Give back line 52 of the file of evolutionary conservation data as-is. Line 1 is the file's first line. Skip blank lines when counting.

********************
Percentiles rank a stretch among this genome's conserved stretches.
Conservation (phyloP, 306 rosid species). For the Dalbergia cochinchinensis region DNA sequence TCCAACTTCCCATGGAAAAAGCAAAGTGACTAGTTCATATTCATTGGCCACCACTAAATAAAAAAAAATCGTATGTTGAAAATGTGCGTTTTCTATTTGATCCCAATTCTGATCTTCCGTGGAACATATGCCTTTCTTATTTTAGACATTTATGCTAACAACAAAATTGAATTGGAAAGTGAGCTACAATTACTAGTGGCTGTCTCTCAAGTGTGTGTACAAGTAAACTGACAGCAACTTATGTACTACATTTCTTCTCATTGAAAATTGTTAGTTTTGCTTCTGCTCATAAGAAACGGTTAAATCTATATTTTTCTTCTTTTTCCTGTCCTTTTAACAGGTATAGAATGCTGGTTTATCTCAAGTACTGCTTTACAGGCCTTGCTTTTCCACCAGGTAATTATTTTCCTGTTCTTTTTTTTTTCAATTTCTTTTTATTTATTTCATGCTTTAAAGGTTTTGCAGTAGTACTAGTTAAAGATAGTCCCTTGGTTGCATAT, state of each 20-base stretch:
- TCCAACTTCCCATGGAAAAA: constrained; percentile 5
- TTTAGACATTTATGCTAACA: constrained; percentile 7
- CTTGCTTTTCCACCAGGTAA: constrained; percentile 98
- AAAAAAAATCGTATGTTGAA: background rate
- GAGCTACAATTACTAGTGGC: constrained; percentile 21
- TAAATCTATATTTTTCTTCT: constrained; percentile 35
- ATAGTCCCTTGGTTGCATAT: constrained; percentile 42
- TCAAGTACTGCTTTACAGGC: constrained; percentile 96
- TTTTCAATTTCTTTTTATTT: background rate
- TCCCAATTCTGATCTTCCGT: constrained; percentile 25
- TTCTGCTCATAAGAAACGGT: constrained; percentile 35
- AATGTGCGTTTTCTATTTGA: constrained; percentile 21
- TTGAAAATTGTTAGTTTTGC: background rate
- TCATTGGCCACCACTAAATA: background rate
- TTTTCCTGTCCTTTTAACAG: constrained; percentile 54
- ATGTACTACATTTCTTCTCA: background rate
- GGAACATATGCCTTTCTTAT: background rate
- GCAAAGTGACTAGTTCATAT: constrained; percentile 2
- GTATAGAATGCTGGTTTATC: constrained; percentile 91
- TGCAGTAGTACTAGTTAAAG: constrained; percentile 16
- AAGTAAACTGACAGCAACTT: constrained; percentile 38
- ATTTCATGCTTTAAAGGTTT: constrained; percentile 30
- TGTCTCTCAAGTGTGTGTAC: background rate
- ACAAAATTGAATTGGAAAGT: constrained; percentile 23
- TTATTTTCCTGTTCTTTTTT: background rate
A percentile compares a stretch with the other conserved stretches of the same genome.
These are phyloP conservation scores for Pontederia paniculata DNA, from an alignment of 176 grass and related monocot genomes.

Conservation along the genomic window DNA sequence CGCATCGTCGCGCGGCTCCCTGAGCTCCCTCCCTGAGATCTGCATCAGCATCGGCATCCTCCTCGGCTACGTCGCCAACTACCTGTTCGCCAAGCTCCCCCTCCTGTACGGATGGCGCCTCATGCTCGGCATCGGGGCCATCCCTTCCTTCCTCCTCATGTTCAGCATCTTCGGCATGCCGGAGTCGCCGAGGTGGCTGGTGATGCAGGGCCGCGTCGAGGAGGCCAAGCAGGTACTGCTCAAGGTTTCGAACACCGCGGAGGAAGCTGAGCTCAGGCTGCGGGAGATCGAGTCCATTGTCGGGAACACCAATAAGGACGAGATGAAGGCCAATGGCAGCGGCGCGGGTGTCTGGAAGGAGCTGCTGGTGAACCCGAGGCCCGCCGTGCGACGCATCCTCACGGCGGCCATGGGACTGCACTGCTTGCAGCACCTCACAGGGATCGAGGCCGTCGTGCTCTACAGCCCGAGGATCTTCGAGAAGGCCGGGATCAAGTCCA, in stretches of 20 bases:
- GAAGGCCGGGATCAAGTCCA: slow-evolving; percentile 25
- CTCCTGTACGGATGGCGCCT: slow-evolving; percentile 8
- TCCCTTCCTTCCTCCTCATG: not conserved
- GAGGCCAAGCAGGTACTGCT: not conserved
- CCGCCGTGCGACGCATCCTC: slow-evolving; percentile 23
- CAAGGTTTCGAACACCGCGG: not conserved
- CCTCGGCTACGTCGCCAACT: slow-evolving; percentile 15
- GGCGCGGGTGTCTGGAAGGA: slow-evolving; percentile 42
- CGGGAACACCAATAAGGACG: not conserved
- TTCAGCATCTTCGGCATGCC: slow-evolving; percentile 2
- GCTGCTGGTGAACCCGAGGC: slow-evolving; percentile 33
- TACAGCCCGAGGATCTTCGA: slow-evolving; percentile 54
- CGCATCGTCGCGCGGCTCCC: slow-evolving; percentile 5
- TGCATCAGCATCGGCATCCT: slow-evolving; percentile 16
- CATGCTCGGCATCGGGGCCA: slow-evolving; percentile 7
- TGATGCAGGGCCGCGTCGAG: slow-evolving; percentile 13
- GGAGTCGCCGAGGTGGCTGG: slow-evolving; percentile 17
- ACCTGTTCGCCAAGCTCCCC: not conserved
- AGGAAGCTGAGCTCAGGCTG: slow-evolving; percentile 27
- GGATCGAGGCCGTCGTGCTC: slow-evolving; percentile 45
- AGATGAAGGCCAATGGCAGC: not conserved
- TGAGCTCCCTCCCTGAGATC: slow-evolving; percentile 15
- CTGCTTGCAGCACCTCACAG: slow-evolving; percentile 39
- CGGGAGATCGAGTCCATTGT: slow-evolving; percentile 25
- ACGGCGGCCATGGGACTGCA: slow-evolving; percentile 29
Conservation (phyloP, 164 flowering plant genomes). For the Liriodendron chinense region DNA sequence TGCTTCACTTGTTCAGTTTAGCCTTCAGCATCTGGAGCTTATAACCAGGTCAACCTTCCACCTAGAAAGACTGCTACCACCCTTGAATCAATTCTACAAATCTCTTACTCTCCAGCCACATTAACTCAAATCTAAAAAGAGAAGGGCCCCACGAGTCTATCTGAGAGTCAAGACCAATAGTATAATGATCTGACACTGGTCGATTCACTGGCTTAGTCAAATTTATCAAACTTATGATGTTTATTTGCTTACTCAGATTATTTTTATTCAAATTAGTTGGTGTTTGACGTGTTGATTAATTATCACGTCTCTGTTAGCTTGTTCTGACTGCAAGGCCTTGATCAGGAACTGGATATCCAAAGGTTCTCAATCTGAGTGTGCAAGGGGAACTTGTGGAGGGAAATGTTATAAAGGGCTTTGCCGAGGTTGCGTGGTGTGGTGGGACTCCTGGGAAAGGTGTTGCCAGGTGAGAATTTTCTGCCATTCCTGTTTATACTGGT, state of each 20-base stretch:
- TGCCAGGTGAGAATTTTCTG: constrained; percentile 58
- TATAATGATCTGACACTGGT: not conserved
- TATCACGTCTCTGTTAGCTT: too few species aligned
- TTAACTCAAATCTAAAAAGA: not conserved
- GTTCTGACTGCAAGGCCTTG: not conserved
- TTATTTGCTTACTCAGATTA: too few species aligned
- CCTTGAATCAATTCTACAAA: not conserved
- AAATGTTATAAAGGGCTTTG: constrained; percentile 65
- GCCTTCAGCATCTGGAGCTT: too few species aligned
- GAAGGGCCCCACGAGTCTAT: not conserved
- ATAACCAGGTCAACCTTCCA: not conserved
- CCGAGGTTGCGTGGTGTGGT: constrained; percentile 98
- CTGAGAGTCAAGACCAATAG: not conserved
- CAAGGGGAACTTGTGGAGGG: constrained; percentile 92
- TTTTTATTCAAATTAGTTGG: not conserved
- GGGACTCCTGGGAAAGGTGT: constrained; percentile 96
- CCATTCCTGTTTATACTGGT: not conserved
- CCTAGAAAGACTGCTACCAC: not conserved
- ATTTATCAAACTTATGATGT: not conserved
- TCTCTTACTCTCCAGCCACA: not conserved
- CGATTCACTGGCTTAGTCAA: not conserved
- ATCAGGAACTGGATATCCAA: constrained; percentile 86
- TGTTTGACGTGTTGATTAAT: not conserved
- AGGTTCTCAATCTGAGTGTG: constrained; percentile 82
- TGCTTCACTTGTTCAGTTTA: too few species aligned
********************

- TGAGCTCCCTCCCTGAGATC: slow-evolving; percentile 15